- Digital data offers unique insights on women and girls.
- Gender-sensitive digital data could be scaled and effectively integrated with traditional data. Indeed, this blending of data types is critical to deriving the best value.
- There are roadblocks to overcome; a crucial next step is to identify and correct bias in digital datasets.
- We must put in place the specific measures required to protect the privacy of women and girls.
- We must ensure that women and girls are central to data governance mechanisms.
The specific role of each private-sector company will depend on many factors — whether they are data holders as a result of their products or services, their relative size as employers, their sector, and geographical location of operation. A recent report carried out by the Ladysmith Collective on the role that the technology community can play in supporting gender data found several distinct roles for these entities: share privacy-preserved data; process and visualize existing external data for new insights; create and use new data products and tools and; strengthen the capacity of feminist and women’s organizations.
In this era of digital data, the pace of data collection, analysis, and application has increased exponentially, but the risk of excluding others has also increased exponentially. We need to ask crucial questions about who is involved, who benefits, how these new data systems are being built, and the ways in which those systems shape decisions that affect people’s lives. In this context, the role of the private sector is to support transparent, equitable data collection and use that helps fill data gaps in a way that doesn’t hurt or take advantage of vulnerable communities.
How has progress been made in financial inclusion gender data gaps?
In the last few years, some progress has been made on women’s financial inclusion (WFI) data. Two types of gender data are critical to understanding WFI: demand-side data, which is survey-based, and supply-side data, which is client data from financial service providers. Whether demand-side or supply-side, there are still significant gender data gaps on women’s financial inclusion data at national levels, in both Global South and Global North countries.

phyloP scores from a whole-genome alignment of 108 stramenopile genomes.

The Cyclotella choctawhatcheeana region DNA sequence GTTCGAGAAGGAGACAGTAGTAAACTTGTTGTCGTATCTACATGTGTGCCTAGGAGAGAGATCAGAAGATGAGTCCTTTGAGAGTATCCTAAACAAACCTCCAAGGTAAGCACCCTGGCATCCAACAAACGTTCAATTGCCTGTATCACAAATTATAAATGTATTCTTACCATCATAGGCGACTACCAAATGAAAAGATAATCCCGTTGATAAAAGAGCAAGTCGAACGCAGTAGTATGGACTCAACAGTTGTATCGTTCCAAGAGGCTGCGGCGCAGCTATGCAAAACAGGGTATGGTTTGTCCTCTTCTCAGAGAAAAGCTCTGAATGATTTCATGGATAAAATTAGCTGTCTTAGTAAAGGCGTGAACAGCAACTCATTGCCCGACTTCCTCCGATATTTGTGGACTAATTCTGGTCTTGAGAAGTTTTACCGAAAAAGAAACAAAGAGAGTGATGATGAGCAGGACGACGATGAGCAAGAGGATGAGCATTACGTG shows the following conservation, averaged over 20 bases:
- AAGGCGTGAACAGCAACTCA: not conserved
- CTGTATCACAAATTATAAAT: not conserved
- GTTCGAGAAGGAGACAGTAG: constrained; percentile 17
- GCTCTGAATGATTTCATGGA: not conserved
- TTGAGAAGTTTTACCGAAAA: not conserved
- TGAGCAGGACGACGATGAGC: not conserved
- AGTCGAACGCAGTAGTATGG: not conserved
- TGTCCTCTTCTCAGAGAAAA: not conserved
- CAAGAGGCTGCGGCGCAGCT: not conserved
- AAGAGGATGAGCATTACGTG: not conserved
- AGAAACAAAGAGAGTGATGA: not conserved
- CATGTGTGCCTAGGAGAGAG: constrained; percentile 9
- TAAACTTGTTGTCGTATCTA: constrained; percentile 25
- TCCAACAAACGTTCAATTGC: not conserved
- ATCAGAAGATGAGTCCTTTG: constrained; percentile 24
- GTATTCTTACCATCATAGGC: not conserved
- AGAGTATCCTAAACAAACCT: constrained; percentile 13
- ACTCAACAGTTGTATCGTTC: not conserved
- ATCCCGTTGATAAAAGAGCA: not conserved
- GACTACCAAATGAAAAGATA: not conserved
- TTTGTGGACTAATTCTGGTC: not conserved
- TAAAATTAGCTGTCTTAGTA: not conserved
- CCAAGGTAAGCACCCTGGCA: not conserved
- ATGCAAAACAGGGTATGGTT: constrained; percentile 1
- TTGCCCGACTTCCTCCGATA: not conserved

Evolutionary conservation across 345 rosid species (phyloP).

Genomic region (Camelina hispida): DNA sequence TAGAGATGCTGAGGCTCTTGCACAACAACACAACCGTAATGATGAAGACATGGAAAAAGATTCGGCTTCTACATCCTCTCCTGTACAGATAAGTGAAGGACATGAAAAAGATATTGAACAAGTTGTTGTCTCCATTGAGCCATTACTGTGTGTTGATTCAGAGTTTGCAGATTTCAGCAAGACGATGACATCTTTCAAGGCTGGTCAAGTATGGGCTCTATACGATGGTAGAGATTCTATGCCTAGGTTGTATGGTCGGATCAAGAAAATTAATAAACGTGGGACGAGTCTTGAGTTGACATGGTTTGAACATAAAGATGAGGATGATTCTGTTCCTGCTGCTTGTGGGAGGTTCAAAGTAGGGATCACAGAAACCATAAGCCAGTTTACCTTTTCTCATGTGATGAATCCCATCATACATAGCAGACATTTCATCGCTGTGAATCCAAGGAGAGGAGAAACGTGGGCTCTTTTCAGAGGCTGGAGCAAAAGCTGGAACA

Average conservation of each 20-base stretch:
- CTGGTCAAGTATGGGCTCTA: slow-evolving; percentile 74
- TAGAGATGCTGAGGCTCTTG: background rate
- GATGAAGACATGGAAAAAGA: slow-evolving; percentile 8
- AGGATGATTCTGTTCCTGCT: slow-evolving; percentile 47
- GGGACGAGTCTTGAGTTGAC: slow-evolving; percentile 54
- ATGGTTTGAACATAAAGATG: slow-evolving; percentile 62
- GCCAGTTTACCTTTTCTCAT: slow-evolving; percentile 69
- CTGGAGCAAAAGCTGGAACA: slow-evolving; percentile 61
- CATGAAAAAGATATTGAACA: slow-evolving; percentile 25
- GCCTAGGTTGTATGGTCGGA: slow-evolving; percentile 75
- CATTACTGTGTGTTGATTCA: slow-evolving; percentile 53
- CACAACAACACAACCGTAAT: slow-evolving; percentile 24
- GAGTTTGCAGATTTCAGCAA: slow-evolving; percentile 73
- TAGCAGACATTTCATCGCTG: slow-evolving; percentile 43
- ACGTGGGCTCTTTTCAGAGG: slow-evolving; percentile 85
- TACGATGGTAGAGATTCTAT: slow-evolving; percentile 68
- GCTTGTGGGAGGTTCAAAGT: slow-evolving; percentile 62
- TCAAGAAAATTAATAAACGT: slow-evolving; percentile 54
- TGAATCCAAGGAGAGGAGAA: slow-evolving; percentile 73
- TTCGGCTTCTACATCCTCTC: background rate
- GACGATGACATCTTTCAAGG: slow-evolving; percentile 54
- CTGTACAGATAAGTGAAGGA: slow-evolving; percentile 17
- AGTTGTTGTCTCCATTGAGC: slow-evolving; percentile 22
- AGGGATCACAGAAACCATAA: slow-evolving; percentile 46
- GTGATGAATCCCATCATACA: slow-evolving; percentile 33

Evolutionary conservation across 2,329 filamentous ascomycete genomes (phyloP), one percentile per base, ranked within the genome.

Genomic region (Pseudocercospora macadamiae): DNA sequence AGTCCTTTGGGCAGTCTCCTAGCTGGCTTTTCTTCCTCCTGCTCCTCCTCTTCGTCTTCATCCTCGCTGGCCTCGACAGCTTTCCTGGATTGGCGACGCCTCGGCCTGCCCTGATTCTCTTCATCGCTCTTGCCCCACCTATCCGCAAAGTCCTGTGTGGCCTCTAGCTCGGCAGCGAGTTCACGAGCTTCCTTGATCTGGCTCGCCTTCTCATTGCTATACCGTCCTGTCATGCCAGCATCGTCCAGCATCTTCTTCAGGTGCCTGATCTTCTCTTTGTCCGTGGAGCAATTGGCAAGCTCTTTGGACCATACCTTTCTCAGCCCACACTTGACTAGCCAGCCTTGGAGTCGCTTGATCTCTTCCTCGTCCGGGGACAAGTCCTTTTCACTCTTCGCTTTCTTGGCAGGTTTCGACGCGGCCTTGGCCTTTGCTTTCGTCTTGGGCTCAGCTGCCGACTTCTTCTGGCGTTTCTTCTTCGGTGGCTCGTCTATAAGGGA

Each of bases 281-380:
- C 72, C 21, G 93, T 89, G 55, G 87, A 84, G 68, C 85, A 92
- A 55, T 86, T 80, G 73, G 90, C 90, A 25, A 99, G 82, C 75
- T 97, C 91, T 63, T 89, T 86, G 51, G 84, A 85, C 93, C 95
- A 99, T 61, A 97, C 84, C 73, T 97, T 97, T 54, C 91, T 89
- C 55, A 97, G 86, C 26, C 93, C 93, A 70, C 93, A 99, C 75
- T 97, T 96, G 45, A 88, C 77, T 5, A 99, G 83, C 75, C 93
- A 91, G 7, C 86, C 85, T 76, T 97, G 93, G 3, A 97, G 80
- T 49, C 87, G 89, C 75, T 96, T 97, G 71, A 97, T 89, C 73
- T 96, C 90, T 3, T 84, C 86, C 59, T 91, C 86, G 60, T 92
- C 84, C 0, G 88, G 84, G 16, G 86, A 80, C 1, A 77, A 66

Beyond the Global Findex, demand-side gender data has increased with surveys like FinScope and national demand-side surveys (such as Mexico’s). The International Monetary Fund’s Financial Access Survey has supply-side gender data for some countries and more countries are starting to sex-disaggregate their supply-side data (like Rwanda, for example). Global-level data on women’s entrepreneurship, particularly on finance for women-owned SMEs can be found at the IFC SME Finance Forum’s database.
Additionally, the private sector is a key gender data producer of WFI data. Financial service providers (FSPs), including digital FSPs and FinTech companies’ sex-disaggregated supply-side data from their client portfolios, can unearth insights for a market approach to increase women’s access and use of quality financial services. Gender data on the types of accounts or products women hold and use and on women’s loan repayment rates can be used to build a business case to serve women clients and entrepreneurs and to develop tailored services that meet their specific financial needs. The Financial Alliance for Women’s report on the Economics of Banking on Women demonstrates the importance of this private-sector data.
How do we balance efforts to increase the production of new gender data with efforts to increase the use of this data?
This is a perennial question – how do we balance the production of data vs use of data? We feel strongly that we need concrete investment in both production and use of gender data, as there is no point in producing data if this data is not used. To help ensure this balance occurs, data use needs to be foremost in the mind of data producers. To maximize the use of gender data, we need to focus data production on policy-relevant questions that address the critical needs of large groups of women and girls. And we need to ensure data quality, transparency, and the ease with which the data can be translated and communicated in policy terms. Lastly, we also need to mine existing data sets on policy-relevant topics that can be sex-disaggregated and used to understand the varied lived experiences of women and girls.
Have additional questions that weren’t covered here? We welcome the opportunity to communicate with Data2X partners, allies, and friends and encourage you to email email@example.com with any queries related to our work.